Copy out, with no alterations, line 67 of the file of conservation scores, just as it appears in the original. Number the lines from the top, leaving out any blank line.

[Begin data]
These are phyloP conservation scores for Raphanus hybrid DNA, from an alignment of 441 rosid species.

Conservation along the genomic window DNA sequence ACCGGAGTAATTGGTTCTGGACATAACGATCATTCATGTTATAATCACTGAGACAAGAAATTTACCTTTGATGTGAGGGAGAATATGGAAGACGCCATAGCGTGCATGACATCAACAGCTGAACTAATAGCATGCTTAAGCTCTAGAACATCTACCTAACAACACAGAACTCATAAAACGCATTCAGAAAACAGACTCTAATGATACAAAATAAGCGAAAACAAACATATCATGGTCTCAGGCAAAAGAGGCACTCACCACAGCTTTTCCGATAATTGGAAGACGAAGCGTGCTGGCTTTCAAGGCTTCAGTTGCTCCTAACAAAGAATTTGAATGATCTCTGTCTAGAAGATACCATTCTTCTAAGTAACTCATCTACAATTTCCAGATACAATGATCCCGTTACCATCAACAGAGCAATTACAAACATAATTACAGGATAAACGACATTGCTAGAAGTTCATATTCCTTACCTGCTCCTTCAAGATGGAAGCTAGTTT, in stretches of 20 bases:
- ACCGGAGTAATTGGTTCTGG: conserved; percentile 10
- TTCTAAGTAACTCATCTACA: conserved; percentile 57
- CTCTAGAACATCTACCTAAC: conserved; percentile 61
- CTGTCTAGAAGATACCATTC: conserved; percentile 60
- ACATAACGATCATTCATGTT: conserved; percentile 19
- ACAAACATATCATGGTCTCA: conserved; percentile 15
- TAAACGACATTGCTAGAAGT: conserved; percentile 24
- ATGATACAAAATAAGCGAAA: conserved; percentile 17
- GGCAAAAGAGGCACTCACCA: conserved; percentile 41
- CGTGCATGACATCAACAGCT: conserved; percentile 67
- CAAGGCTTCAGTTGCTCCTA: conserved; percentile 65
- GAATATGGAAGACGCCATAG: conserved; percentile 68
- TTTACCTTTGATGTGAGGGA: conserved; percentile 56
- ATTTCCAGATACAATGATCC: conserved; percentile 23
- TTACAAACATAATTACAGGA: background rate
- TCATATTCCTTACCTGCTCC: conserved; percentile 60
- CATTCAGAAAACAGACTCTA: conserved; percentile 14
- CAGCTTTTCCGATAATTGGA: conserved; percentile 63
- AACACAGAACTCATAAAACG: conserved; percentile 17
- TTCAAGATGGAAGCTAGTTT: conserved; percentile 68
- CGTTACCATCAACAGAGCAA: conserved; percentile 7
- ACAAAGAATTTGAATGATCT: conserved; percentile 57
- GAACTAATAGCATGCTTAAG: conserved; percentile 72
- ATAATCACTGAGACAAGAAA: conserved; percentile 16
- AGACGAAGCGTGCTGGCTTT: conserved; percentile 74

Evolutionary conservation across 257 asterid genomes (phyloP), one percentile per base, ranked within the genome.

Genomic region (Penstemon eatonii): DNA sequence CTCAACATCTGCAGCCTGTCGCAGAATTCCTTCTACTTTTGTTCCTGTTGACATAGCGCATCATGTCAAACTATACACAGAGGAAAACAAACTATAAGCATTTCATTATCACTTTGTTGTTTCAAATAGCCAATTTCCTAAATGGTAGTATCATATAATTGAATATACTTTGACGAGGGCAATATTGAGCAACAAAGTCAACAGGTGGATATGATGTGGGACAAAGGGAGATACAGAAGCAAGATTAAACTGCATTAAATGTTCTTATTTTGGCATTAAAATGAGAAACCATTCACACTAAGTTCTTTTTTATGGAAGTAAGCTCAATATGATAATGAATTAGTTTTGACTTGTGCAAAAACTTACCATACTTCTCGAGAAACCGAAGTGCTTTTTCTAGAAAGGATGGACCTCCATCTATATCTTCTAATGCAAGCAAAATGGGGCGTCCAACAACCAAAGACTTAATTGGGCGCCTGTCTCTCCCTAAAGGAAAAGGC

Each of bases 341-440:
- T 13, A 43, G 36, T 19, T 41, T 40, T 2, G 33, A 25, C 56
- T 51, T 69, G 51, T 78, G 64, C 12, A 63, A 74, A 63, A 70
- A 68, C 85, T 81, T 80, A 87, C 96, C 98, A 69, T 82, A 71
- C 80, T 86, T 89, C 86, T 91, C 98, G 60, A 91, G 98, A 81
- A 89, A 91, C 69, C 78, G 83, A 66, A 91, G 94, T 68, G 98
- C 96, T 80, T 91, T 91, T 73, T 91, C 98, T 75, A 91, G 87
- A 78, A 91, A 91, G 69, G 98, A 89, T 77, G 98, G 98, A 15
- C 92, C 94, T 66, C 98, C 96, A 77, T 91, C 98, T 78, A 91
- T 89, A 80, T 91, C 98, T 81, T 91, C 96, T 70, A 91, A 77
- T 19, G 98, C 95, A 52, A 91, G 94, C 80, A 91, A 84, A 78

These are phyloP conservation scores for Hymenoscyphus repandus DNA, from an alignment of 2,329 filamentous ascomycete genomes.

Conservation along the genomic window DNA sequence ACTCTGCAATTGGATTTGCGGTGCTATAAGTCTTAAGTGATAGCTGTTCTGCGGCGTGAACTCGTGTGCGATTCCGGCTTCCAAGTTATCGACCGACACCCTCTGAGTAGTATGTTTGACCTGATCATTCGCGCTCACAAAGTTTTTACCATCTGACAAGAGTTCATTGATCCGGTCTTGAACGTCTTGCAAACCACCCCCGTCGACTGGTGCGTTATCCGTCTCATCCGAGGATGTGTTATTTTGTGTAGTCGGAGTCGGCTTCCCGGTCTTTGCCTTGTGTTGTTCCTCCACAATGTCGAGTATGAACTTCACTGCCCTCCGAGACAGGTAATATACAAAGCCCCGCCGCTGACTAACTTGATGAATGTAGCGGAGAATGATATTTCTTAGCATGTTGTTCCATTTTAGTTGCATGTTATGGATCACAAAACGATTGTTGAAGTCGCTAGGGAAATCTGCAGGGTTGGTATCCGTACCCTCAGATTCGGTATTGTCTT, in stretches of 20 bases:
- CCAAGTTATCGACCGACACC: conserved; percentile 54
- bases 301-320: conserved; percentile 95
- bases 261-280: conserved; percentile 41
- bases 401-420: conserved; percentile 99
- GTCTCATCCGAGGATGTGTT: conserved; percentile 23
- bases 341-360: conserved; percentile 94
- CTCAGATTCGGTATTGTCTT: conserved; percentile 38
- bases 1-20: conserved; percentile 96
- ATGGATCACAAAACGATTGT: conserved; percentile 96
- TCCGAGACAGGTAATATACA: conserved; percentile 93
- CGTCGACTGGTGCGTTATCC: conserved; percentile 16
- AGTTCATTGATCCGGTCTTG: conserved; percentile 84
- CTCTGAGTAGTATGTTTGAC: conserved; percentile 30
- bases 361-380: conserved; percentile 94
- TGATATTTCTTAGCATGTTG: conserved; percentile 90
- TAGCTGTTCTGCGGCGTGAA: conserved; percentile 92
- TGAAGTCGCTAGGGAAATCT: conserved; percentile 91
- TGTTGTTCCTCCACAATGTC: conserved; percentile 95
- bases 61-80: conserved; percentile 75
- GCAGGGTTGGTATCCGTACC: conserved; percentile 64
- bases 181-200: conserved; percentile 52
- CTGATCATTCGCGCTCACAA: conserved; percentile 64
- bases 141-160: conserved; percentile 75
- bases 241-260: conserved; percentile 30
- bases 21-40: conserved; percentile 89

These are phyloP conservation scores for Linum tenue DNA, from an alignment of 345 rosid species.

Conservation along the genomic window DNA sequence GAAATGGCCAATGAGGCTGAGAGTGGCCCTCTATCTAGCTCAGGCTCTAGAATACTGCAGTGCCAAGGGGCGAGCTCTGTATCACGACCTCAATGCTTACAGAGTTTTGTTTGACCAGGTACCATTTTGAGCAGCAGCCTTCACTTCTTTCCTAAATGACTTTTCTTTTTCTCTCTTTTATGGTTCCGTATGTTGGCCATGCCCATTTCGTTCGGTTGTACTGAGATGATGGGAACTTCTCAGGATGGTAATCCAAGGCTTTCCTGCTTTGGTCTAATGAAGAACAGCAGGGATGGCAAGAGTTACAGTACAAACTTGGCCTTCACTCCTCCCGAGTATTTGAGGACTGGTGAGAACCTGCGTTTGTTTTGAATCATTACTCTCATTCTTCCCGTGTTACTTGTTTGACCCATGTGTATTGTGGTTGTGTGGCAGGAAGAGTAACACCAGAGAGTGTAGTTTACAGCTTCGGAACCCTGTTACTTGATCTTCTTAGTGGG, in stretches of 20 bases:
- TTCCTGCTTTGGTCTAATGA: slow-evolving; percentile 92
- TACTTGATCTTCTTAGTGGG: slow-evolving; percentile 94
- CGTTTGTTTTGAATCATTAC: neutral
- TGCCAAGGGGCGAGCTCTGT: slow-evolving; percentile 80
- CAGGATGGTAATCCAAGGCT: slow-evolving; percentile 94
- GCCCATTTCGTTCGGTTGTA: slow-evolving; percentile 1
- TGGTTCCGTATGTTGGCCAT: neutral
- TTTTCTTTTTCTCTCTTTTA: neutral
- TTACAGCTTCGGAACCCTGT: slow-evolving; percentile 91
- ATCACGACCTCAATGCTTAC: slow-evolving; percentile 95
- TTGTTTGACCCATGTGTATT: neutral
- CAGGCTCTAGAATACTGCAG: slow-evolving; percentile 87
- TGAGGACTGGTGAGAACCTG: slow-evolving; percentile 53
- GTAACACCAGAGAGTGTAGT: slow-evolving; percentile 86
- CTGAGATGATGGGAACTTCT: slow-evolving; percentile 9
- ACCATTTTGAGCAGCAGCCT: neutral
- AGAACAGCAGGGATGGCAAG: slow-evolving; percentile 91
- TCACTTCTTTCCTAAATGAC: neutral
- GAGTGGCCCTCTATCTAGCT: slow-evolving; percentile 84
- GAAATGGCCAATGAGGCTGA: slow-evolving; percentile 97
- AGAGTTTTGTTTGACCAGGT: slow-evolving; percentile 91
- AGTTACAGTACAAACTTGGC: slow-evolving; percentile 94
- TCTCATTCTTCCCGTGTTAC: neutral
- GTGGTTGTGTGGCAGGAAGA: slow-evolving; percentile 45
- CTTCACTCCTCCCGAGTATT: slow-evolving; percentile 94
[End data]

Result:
- bases 21-40: conserved; percentile 89